At seventy-two the elder Watson was healthy and vigorous, and still fully in control of IBM. But he had lost his passion for change and was more interested in preserving than expanding the company. Although he had no intention of stepping aside, the time had clearly arrived for him to begin planning the succession, and he began grooming his son for the presidency. Instead of being sent back to a sales office upon his return from the war, Tom was admitted to the executive suite and appointed an assistant to Charles Kirk, a forty-three-year-old vice president and one of Watson’s most trusted executives. Along with John Phillips, the firm’s secretary and treasurer, Kirk, a driving and indefatigable man, supervised the company’s day-to-day operations.
As Kirk’s right-hand man, Tom got a crash course in managing IBM. “He had a large desk and I simply had a chair pulled up to the edge of what he did,” Tom recalled. Kirk familiarized him with the company’s operations, introduced him to the key executives, and briefed him on research projects, including those related to computers. Tom learned fast and his father moved him up the ladder, giving him a vice-presidency and a seat on the board in 1947. Even so, Tom was very much a junior executive, and it would be a long time before he qualified for the top post. Meanwhile, Watson retired into the background and increasingly shifted his authority to Kirk, Phillips, and Tom.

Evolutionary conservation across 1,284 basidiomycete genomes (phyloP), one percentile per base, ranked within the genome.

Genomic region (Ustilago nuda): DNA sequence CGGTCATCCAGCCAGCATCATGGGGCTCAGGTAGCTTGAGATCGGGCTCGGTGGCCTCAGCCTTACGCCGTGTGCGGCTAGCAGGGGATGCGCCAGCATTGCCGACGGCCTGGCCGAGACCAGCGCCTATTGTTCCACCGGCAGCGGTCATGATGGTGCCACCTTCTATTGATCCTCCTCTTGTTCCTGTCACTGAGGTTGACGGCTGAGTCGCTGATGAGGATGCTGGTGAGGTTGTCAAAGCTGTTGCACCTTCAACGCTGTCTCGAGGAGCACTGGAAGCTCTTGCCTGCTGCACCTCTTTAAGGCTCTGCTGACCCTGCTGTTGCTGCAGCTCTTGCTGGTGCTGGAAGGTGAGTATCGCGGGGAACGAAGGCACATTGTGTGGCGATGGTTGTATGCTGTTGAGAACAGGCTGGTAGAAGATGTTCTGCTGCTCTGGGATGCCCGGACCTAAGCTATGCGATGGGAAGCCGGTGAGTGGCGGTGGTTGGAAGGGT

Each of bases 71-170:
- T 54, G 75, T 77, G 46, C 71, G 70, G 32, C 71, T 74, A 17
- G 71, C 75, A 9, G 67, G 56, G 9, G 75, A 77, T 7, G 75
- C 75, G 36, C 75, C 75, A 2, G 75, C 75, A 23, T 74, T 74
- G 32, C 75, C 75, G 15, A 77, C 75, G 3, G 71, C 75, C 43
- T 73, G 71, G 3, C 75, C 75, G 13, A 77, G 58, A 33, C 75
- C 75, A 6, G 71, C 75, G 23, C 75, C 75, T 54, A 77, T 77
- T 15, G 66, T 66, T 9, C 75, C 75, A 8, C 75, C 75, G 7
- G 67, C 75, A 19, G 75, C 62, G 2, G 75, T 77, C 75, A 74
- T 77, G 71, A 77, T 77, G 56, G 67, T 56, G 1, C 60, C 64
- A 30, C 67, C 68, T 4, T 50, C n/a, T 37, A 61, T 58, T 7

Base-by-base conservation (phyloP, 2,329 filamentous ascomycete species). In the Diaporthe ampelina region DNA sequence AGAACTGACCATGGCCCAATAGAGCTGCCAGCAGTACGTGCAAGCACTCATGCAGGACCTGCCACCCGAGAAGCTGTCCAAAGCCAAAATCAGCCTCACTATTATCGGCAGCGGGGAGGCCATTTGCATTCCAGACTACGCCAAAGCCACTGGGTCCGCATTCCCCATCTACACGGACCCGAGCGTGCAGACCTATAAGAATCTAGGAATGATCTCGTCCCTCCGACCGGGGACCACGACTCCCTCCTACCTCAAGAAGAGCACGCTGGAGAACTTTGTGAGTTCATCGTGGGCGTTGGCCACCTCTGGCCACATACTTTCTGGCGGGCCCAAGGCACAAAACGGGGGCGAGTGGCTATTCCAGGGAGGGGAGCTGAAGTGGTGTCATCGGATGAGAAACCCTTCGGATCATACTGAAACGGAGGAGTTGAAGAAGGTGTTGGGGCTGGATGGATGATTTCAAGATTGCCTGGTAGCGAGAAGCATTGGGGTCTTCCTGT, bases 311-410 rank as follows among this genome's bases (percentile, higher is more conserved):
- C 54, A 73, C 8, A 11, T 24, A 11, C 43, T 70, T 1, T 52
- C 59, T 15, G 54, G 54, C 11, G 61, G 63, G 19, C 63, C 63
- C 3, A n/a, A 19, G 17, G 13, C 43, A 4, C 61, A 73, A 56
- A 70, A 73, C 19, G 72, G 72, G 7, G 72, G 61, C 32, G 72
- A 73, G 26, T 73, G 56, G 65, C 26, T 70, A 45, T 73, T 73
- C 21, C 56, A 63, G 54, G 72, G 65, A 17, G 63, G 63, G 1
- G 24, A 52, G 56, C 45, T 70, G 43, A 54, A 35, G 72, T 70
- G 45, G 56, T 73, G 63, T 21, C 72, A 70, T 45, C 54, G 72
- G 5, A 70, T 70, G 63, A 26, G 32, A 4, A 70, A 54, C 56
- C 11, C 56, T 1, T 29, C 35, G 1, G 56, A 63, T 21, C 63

But then, in the summer of 1947, Kirk died of a heart attack, upsetting the timetable for the transition. Watson called Phillips into his office and asked him to assume most of Kirk’s duties, an assignment that Phillips, a retiring man content with his position, did not relish. Two years later, Watson assumed the chairmanship, a post that he had abolished after Fairchild’s death in 1921, and elevated Phillips to the presidency. Phillips’s appointment was universally understood to be an interim one, a stopgap measure until young Tom was ready to take control. Finally, Tom was promoted to the executive vice-presidency. He was the third highest executive in the firm, only a step away from the throne.